By Martin Plaut
BBC Africa analyst
The Lord's Resistance Army, which has been fighting the Ugandan Government for nearly 18 years, has become know for its brutality, but the reasons for their rebellion are less well known.
The Ugandan Refugee Law Project has just interviewed 900 people from northern Uganda to try to discover just what it and its mysterious leader, Joseph Kony, stand for.
Children are abducted and forced to fight for the LRA rebels
The report says the seeds of this terrible conflict were sown in the defeat in 1986 of Presidents Milton Obote and Tito Okello by forces loyal to Uganda's current leader, Yoweri Museveni.
The remnants of the defeated forces fled north, to their home areas - fearful that the new government would carry out attacks in retribution for government massacres in the Luwero triangle under the previous regimes.
The defeated fighters reformed and eventually rallied to a spiritualist - Alice Lakewenya, in the hour of their despair.
She was in turn defeated in 1987 - and other rebels threw in the towel - leaving a power vacuum in northern Uganda.
It was this that Joseph Kony filled with the Lord's Resistance Army.
While he initially targeted government troops, he turned on civilians when the government sent civil defence militia against him.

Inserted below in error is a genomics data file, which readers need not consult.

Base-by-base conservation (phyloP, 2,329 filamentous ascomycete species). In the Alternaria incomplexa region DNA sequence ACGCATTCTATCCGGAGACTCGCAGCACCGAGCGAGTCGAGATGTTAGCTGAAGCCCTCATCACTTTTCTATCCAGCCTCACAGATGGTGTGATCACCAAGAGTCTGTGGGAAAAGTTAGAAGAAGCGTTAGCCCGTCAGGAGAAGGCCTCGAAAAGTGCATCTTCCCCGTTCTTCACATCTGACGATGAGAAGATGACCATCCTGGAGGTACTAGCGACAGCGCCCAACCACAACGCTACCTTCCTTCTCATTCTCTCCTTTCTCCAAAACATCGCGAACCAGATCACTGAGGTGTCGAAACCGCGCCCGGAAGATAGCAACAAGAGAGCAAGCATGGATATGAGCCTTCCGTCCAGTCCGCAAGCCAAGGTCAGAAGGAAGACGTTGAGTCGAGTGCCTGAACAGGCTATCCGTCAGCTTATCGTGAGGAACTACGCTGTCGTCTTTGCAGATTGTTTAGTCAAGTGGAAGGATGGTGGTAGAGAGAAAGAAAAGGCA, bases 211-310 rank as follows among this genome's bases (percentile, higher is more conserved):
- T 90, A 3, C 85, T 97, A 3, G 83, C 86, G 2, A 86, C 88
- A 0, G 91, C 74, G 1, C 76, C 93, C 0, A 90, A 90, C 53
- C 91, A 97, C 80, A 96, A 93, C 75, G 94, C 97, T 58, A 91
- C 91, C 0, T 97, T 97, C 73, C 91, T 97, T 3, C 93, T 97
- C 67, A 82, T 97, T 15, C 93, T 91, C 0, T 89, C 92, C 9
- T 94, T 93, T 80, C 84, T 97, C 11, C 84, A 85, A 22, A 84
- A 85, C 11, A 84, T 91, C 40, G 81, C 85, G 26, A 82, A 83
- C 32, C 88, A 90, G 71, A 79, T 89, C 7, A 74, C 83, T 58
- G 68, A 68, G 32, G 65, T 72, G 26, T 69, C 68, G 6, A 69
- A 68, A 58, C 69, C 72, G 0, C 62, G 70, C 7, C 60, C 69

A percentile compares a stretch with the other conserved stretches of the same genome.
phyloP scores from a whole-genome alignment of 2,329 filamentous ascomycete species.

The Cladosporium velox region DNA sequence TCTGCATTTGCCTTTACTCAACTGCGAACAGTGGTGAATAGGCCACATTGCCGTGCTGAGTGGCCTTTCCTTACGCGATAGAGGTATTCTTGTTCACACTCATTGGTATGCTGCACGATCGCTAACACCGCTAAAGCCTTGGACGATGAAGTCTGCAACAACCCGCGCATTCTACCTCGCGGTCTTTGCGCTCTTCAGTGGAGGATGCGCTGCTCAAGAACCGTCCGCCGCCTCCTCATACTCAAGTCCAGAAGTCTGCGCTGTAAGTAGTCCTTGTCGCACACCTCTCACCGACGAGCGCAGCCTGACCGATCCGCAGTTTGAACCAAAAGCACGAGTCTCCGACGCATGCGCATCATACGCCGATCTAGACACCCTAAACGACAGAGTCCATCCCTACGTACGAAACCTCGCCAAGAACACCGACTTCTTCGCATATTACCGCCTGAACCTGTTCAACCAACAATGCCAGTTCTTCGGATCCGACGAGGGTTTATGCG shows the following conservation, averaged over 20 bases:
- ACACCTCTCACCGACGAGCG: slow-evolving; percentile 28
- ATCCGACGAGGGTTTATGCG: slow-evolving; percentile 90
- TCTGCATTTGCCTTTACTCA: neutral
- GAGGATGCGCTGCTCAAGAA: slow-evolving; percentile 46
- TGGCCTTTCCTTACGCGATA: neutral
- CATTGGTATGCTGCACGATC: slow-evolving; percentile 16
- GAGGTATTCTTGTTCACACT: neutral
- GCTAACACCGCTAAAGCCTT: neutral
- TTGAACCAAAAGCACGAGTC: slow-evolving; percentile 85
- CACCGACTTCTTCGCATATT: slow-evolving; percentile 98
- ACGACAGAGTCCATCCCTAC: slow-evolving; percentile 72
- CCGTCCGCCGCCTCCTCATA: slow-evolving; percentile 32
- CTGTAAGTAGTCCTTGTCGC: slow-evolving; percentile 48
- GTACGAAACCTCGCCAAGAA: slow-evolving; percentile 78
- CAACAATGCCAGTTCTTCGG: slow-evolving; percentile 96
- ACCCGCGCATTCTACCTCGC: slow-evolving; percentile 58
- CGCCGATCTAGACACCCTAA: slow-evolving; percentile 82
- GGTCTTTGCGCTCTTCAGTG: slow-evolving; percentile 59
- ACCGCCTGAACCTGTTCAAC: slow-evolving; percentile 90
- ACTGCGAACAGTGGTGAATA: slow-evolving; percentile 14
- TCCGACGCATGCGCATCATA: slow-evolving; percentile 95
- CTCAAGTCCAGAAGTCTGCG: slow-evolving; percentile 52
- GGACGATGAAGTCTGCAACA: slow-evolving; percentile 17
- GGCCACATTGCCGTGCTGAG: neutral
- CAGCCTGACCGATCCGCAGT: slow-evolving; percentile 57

In nearly 18 years of fighting Joseph Kony has remained undefeated. So what is his secret?
The Refugee Law Project report says his recruitment is as simple as it is bloody.
Twenty-thousand children have been abducted - often forced to kill their own parents so they have no way back.
They are used as expendable troops - frequently not even given guns to fight with.
Only 200 core combatants are fully armed with weapons supplied by the Sudanese government and other sources.
The report interviewed former LRA fighters who tried to explain Kony's philosophy.
In essence he appears to believe that his role is to cleanse the Acholi people.
He uses biblical references to explain why it is necessary to kill his own people, since they have - in his view - failed to support his cause.
Joseph Kony (r) believes he must 'cleanse' the Acholi people
"If the Acholi don't support us, they must be finished," he told one abductee.
But there are practical reasons for the war to continue.
Kony and his senior commanders live well, taking the pick of the girls they capture as wives.
They also believe that if they surrendered they would be killed by the government.
President Museveni wishes to use military means to finish him off.
But many church and traditional leaders believe that only talking can halt the LRA's murderous campaign.